He and I have the same philosophy: I’ve owned my 1966 GT-350 for 37 years and drive the hell out of it. I had a 1966 fastback Mustang while in the US Coast Guard in San Francisco, and when I garage door remote monitoring back to Monterey after hanging up my uniform was still lusting after Shelby Mustangs so bought a GT. It was flat black and had no stripes, but I suspected it may have been a Hertz Rent-a-Car.
Five years later, it was confirmed as a GT-350H. After a garage door remote monitoring fender bender, it is now Ivy Green with gold stripes still a Hertz colour and shares the garage with a 1960 Triumph TR3, which also gets driven. My philosophy, like Greg’s, is: “They’re no fun parked in the garage. ” George Jaksha Monterey, California, USA 1950s Ferrari fan How wonderful to see a Ferrari 335S featured C&SC, March . Phil Hill stated that if he had a lottery win this was what he would spend it on.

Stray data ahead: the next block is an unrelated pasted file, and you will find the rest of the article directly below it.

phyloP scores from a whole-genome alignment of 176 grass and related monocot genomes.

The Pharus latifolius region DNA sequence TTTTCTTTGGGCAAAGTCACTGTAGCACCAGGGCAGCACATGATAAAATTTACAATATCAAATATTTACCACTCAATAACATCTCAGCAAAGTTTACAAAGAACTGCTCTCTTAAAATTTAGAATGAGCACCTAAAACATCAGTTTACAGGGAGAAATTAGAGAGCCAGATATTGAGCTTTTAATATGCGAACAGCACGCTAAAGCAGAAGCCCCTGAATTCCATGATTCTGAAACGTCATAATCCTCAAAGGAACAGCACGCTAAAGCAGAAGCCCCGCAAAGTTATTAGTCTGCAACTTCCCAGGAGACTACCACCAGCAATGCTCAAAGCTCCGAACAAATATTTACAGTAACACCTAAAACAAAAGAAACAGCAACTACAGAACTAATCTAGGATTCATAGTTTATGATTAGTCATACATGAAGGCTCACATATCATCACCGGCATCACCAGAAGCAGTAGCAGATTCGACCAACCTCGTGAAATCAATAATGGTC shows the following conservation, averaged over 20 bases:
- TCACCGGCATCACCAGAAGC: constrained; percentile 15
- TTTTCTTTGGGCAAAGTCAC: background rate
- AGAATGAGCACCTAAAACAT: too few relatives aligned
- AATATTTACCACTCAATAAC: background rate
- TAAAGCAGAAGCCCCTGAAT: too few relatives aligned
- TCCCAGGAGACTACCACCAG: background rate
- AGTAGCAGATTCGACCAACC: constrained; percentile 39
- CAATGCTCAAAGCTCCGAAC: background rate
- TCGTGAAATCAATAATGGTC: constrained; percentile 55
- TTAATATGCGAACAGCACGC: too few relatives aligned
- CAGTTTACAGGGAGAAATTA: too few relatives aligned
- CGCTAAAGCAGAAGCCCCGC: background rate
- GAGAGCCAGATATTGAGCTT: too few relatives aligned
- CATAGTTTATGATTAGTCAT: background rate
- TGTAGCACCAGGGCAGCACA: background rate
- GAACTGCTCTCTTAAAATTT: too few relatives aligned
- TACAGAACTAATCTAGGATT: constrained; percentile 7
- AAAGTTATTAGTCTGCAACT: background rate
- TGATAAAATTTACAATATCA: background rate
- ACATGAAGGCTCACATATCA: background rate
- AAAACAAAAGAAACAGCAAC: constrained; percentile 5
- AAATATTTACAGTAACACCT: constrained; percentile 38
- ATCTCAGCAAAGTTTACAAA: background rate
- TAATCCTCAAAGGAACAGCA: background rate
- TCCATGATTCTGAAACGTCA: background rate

and that was when values were ‘only’ around $6-7million. My love affair with these cars dates from their introduction in 1 Born in 1946, I was already a devoted motorsport fan by ’ My main passion was and still is the Jaguar D-type, but Ferraris did feature highly. What clinched it for me was the set of photographs taken by Louis Klemantaski as he sat beside Peter Collins on the 1957 Mille Miglia. I felt as though I was in that cockpit with them! My love of 1950s sports cars is as much to do with their sheer garage door remote monitoring as the romance of the races in which they competed. Just think what there had been Mille Miglia, Targa Florio, Carrera, Spa 24 Hours, Nurburgring 1000km and Le Mans before they messed it up with chicanes .